On December 23, 2016, the First Circuit held that a relator under the federal False Claims Act (“FCA”) failed to plausibly plead that defendant medical device manufacturers caused the submission of false claims for reimbursement by fraudulently obtaining Food and Drug Administration approval (“FDA”) for a medical device. Citing the fact that FDA had not withdrawn its approval of the device in the years since relator filed his qui tam suit, the panel in D’Agostino v. ev3, Inc., No. 16-1126, 2016 WL 7422943 (1st Cir. Dec. 23, 2016) held that relator failed to plead a causal connection between the alleged misrepresentations to FDA during the device approval process and the government’s subsequent payment of claims involving the device. For this and other reasons discussed below, the panel affirmed the district court’s ruling that further amendments to the complaint would be futile.

Background

Relator Jeffrey D’Agostino, a former sales representative for defendants ev3 and MTI, first filed suit in October 2010 in the United States District Court for the District of Massachusetts. Over the course of several years, relator amended his complaint three times. After the government declined to intervene in the case, the case was unsealed, and defendants moved to dismiss.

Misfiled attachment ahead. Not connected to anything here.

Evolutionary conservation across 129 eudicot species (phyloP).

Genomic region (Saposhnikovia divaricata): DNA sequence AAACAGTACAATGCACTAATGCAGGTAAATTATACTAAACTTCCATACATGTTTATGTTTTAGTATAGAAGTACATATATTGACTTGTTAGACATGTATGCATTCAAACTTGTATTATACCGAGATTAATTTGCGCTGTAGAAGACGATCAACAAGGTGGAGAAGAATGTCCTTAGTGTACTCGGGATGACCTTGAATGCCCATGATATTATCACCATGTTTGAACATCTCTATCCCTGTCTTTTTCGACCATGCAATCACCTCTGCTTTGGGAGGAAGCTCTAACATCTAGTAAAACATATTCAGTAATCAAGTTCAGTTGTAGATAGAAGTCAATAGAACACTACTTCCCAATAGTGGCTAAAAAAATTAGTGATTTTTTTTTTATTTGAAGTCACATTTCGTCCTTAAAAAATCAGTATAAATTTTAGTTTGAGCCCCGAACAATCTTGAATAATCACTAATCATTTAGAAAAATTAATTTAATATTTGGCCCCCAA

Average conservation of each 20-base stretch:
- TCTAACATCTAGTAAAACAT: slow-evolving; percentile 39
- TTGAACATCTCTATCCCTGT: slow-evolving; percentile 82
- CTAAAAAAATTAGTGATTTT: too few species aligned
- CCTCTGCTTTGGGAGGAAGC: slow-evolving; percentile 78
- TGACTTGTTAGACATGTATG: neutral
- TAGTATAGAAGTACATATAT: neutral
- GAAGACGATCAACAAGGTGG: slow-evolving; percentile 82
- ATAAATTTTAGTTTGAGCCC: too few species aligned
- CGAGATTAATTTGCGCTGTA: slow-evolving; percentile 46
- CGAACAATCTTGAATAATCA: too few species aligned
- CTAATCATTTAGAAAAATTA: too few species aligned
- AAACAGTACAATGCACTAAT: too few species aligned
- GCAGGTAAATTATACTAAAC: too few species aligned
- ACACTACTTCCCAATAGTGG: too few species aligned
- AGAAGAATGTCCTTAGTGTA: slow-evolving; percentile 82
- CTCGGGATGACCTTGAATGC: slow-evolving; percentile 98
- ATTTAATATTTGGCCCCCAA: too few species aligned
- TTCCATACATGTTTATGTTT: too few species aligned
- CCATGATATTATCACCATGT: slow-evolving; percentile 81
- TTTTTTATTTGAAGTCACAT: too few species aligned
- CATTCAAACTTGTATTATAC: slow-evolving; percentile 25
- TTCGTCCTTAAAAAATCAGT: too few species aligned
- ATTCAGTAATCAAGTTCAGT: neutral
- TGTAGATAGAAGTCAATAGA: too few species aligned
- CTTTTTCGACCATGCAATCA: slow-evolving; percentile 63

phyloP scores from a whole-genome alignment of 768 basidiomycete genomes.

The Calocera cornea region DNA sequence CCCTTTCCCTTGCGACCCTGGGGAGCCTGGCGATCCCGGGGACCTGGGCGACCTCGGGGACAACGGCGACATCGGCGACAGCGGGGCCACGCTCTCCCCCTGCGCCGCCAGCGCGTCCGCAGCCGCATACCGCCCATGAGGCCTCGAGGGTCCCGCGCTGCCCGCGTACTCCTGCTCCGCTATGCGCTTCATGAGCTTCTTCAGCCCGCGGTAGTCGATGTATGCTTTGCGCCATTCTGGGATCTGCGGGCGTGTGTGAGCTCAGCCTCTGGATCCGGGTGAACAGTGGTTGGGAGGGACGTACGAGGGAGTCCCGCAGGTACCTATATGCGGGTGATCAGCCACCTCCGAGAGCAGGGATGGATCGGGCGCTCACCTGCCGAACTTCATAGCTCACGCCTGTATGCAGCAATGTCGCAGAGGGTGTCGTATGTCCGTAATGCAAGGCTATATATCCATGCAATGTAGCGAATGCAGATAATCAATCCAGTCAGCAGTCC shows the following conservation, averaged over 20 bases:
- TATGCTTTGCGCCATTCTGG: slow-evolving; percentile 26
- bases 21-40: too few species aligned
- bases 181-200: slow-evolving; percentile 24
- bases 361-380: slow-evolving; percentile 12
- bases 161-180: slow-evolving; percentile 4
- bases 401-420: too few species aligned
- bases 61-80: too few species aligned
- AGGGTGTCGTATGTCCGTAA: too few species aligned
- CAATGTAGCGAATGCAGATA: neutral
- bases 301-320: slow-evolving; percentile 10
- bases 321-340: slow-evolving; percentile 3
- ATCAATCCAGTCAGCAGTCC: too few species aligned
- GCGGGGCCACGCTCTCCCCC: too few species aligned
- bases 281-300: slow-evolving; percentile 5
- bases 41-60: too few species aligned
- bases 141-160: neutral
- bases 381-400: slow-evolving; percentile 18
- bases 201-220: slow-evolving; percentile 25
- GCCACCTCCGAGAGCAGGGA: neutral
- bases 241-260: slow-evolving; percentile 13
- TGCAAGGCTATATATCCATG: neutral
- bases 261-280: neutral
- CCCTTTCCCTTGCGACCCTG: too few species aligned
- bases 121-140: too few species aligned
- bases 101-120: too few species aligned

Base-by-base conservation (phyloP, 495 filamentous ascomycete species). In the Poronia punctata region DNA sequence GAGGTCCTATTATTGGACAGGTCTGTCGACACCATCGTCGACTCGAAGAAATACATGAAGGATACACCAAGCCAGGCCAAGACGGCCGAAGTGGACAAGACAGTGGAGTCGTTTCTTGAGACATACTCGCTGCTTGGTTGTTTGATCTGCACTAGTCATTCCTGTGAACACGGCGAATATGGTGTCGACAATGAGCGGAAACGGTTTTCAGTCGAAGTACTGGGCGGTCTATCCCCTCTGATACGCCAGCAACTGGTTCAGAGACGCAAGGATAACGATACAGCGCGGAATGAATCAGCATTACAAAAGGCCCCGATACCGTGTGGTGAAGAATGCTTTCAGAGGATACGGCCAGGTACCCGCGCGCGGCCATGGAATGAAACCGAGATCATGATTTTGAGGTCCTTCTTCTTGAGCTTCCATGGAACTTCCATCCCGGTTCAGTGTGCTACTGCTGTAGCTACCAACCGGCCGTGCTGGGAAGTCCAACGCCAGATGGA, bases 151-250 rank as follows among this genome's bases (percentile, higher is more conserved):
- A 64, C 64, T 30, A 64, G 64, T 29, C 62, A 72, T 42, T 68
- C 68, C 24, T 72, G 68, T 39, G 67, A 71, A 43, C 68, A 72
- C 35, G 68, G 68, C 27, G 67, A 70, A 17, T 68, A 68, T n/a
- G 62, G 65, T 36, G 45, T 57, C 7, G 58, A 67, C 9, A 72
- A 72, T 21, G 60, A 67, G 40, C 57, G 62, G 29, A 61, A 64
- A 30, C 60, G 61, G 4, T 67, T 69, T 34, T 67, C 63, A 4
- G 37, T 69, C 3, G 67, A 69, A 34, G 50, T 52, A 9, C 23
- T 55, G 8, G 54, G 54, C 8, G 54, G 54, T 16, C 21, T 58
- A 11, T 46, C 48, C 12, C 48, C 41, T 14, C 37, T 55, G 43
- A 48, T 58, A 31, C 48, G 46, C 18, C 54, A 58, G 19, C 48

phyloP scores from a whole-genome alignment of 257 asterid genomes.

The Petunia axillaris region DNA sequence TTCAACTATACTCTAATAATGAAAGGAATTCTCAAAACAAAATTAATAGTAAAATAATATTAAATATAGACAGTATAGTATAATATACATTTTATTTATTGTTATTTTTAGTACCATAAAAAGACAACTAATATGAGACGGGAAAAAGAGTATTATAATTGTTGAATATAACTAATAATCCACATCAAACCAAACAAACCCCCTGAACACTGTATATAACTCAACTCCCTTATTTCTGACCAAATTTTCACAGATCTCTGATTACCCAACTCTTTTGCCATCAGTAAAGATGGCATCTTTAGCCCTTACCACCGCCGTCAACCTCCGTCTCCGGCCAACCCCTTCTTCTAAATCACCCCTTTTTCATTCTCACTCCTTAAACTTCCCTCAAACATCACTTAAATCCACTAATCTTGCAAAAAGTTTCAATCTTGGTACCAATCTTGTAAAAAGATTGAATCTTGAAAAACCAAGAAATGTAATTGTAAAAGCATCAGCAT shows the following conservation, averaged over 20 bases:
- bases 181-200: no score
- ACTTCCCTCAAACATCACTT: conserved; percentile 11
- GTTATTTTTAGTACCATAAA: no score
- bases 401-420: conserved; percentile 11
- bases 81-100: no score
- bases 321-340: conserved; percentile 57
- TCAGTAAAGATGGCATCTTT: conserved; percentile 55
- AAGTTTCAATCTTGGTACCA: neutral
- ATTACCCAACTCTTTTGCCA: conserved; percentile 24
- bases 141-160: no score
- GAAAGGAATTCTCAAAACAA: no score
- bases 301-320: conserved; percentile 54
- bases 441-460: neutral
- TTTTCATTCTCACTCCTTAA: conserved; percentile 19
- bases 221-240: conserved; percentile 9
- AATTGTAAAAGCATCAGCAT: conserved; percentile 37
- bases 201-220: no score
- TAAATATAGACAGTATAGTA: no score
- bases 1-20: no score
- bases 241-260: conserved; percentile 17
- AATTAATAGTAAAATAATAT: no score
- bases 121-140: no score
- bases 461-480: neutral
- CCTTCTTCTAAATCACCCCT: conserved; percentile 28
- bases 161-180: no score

Relator responded to the motions to dismiss by filing a fourth amended complaint without seeking leave of the court. The district court construed this filing as a motion to amend and denied it under Fed. R. Civ. P. 16(b)’s “good cause” standard. Subsequently, after briefing and argument on the motions to dismiss, the district court dismissed the then-operative version of the complaint. Relator appealed, and the First Circuit reversed and remanded in United States ex rel. D’Agostino v. ev3 Inc., 802 F.3d 188 (1st Cir. 2015), holding that the district court should have evaluated relator’s request for leave to amend under Rule 15(a)’s more lenient standard instead of Rule 16(b).